The model includes internal and external heat gains such as internal heat gains from users (four adults), central heating and hot water system in building, electrical appliances, and lighting.
The schedule of internal gains from users, electrical appliances, and lighting was determined on the basis of information obtained from people living in the building. Heat gains from the hot water installation mainly comes from the hot water tank (located in the boiler room), and central heating and hot water system distribution pipes. Schedule of the heat gains is for each hour and zone, and can be found in [43]. External heat gains depend on the solar radiation, surface orientation, surface properties, and shading created by the external elements of the building. Figure 2 shows a comparison of the selected period of temperature from the measurement and simulation, and the variability of internal heat gains.
In the TRNSYS program, element Type 34 was applied. This element allows for the automatic calculation of solar radiation on defined partitions that accounts for shading.

2.5. Cooling System Model

A cooling system was not installed in the existing building; however, for the optimization purposes two types of cooling systems were developed in the TRNSYS simulation program. The first simple solution is an individual cooling system consisting of individual air conditioners located in zones 2, 3, 7, 8, 9, and 12; wherein the power of the air conditioners depends on the current temperature in each zone. The second is technically more difficult to implement—a central cooling system with one air cooler in the ventilation unit; cooling power in this case depends only on the current temperature in zone 2.
Nominal capacity of air conditioners was assumed on the basis of the maximum heat gains in each zone and, in turn, the nominal power of the central cooler based on the maximum level of heat gains for the entire building. Table 5 presents the list of nominal capacities and air flows for cooling units operating in each zone.
The operation scheme of zone air conditioners and the cooler in the ventilation unit was modeled using element type 696 [45].

2.6. Thermal Comfort Model

The thermal comfort of users is an extremely important aspect; however, in technical regulations for single-family buildings there are no consistent methods for its assessment. The evaluation was performed using the static thermal comfort (PPD) model, in accordance with the European EN 16798-1:2019 standard [7]. For this purpose, the clothing insulation, users’ metabolic rate, and air velocity were assumed. In zones 7, 9, and 12 (rooms) metabolic rate was lower during the night. Clothing insulation depended on the period of the year, therefore different values were adopted for winter and summer. The air velocity in the zones was assumed to be constant through the entire year and was set at 0.1 m/s. Values in particular periods are presented in Table 6. The PPD indicator was calculated only in the following zones: 2, 3, 7, 8, 9, and 12, and only for the summer period.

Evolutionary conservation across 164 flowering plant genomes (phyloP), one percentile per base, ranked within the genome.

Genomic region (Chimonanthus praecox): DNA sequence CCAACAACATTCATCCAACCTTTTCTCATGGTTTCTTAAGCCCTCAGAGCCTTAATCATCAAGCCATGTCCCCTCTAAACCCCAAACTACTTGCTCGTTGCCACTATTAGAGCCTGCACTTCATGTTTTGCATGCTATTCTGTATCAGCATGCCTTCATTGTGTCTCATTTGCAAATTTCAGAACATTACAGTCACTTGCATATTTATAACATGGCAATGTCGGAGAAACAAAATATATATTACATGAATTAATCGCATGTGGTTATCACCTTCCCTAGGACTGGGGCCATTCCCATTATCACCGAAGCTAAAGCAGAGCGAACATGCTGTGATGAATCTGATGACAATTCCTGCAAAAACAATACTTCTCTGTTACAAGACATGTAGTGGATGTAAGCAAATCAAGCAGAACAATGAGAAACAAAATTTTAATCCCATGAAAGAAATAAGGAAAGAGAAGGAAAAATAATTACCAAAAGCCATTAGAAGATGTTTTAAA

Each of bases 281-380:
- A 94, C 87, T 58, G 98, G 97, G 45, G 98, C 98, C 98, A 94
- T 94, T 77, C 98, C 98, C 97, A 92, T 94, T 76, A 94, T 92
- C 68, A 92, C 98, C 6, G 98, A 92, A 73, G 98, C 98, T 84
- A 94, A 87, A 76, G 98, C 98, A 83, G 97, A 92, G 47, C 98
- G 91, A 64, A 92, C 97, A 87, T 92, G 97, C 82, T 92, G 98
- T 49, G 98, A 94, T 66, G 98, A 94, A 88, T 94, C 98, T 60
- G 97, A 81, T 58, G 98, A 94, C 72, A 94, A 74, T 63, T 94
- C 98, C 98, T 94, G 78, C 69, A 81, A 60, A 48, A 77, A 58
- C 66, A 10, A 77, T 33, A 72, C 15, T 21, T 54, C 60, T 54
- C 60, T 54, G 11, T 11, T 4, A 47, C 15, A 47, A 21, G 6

2.7. Model Verification

The building’s model was verified experimentally. Three measurement series were carried out, covering a total of five periods: January/February/March 2009 (26.01 ÷ 6.02, 22.02 ÷ 06.03), April 2009 (04.04 ÷ 11.04, 18.04 ÷ 24.04), and July 2009 (5.07 ÷ 14.07). The meteorological data used for verification are presented in Table 7.
Measurements were performed using the computer measuring system type S10 from Honeywell. The air temperature was measured with Pt1000 resistance sensors with an accuracy of ± 0.3 K in the measuring range −30 ÷ + 150 °C. The difficulty of making measurements was due to the fact that they were performed during normal use, which means that all sensors and connecting cables had to be located in a way that would not interfere with its use. Due to the long length of the test leads (from 15 to 34 m), the system was calibrated through measurements. In addition, due to the different height of the temperature sensors, adjustments of their indications were made on the basis of additional measurements of the temperature change along with the height. The results of the measurements are described in detail in [43].